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In a finding with global health implications, a research team led by a doctoral student at Colorado State University has confirmed for the first time that camels vent volumes of the deadly Middle East Respiratory Syndrome (MERS) virus, making them the likeliest suspect for spreading the pathogen to people.
Now the CSU team is testing a vaccine that could keep camels from shedding the MERS virus, which has caused acute respiratory illness in about 900 people across the Arabian Peninsula since it was identified in 2012.
The CSU researchers, partnering with an arm of the National Institutes of Health, demonstrated that infected camels shed large amounts of MERS virus, primarily through their nostrils. They also established for the first time that the virus develops in the animals’ upper respiratory system, and that camels shed infectious virus for up to a week.
The findings were not surprising to many scientists who study viral infectious disease – camels have been a primary suspect as a source of MERS – yet confirming the source is essential to advancing science, knowledge and solutions.
“This is a necessary step in looking at the interaction between the virus and the host species, the camel,” said Mark Pallansch, director of the Division of Viral Diseases in the Center for Disease Control and Prevention’s National Center for Immunization and Respiratory Diseases.
“We don’t have an effective intervention for stopping the spread of the virus other than standard hygiene precautions and avoiding contact with infected individuals,” Pallansch added. “This does provide a possible intervention to keep the host from infecting humans.”
MERS, a coronavirus similar to the SARS virus, has proved fatal to about 30 percent of those who have contracted it. It has emerged in the United States in at least two travelers from the Middle East, according to the CDC.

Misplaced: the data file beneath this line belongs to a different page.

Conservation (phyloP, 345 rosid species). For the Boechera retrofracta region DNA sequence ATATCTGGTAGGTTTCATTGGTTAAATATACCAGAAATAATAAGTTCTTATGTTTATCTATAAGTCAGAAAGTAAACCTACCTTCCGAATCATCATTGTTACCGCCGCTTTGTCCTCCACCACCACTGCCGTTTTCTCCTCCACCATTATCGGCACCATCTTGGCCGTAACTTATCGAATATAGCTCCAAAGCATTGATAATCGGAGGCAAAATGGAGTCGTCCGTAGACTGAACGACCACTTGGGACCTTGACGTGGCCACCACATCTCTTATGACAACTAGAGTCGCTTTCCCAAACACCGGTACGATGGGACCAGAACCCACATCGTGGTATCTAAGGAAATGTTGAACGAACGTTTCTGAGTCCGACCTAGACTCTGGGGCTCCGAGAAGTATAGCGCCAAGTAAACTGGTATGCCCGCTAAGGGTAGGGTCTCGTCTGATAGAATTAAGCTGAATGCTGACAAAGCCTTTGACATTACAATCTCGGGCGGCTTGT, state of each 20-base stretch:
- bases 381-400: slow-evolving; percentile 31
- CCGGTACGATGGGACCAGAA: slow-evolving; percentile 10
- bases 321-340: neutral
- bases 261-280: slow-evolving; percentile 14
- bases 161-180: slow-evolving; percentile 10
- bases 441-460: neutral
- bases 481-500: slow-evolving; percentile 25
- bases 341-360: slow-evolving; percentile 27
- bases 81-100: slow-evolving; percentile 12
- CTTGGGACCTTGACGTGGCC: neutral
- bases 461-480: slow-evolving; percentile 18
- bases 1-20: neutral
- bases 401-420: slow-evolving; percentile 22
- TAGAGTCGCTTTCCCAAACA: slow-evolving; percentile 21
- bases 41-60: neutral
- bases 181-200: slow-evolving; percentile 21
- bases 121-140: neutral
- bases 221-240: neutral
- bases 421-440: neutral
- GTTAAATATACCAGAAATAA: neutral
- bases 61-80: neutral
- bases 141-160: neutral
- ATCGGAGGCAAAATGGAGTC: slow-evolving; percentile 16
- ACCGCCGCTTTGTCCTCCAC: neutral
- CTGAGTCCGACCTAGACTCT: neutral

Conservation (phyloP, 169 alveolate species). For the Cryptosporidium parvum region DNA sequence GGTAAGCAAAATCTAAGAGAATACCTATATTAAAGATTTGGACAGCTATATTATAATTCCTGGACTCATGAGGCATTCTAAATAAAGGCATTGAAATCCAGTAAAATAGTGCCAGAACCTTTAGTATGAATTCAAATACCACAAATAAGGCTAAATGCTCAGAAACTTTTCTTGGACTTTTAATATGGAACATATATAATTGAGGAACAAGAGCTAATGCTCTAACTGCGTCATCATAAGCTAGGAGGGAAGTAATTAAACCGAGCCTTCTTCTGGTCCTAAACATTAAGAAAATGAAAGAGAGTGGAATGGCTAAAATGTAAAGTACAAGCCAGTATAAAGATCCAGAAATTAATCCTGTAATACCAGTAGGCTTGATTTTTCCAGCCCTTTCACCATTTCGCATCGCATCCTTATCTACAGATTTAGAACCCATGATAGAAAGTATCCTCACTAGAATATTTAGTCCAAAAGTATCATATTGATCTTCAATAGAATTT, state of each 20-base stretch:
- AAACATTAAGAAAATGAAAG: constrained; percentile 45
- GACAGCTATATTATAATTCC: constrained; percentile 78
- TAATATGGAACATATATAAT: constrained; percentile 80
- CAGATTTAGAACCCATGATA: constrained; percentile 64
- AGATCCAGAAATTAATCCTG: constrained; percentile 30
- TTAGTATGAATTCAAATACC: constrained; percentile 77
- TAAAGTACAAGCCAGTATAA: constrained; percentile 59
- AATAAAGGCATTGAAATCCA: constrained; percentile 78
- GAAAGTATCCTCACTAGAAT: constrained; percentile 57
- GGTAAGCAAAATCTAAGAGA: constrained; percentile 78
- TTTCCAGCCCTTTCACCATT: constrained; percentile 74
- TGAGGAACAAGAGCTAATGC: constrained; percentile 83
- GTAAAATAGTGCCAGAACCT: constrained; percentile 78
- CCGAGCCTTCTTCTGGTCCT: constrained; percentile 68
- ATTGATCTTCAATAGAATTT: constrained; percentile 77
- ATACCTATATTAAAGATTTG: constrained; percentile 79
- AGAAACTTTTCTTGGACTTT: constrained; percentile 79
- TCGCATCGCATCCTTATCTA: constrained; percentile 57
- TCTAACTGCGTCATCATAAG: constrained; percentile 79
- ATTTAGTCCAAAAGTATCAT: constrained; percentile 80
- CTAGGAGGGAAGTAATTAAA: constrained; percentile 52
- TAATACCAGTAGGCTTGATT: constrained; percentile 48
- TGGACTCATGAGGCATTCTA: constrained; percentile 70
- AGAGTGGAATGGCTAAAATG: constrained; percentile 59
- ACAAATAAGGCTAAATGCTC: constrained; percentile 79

Danielle Adney, a Ph.D. student in CSU’s Department of Microbiology, Immunology and Pathology, was lead author on a study to be published in the December issue of Emerging Infectious Diseases. Adney’s paper shows that three infected dromedary camels, housed at a CSU research facility, expelled high levels of MERS virus, mainly from the nose.
“It would be very surprising, given the amount they are shedding, if they were not able to infect other camels and humans,” said principal investigator Richard Bowen, a professor in CSU’s Department of Biomedical Sciences. “It strongly supports the theory of camels being the primary reservoir for this virus. Until this study, people knew infected camels shed some virus and carried it, but it was mostly circumstantial evidence.”
The animals with MERS overcame the virus within weeks, as if it were a common cold. The camels were cared for at CSU’s Animal Reproduction and Biotechnology Laboratory, and research tests were conducted in the university’s sealed Biosafety Level 3 Laboratory.
Now the team of CSU and NIH researchers has procured additional camels, and in early August gave them the experimental vaccine in hopes it will reduce or eliminate the amount of virus the camels shed.
“The concept is to vaccinate the camels to protect the people,” Bowen said. “If this is effective, we’d have tools to vaccinate camels and prevent transmission from occurring.”
Adney and co-author Vienna Brown, also a CSU doctoral student in Microbiology, Immunology and Pathology, said the NIH-developed vaccine contains a harmless protein found in MERS that is expected to trigger antibodies to fight the virus.
“It’s cool to do work that has immediate impact,” Brown noted.
Bowen said it’s not unusual for CSU graduate students to be involved in such leading-edge research. The timing for Adney – who is researching the issue for her dissertation – was particularly fortuitous.
“I really like the relationship between understanding and improving animal health, with the end goal of improving human health,” she said.
Vincent Munster, chief of virus ecology in the NIH National Institute of Allergy and Infectious Disease, is a co-principal investigator and is examining virus-host interactions at a molecular level, which is central to vaccine development.
Other research groups are working on MERS vaccines, but the CSU and NIH team is the only group testing the preventives on camels. CSU is one of the only research institutions in the country equipped to safely conduct necessary tests, Munster said.
“I think this would be a pretty big step, that you could use a vaccine in camels to control human disease,” he said. “The bigger step would be to get countries like Saudi Arabia and Qatar to begin administering the vaccine to tens of thousands of camels.”
He added: “One step at a time.”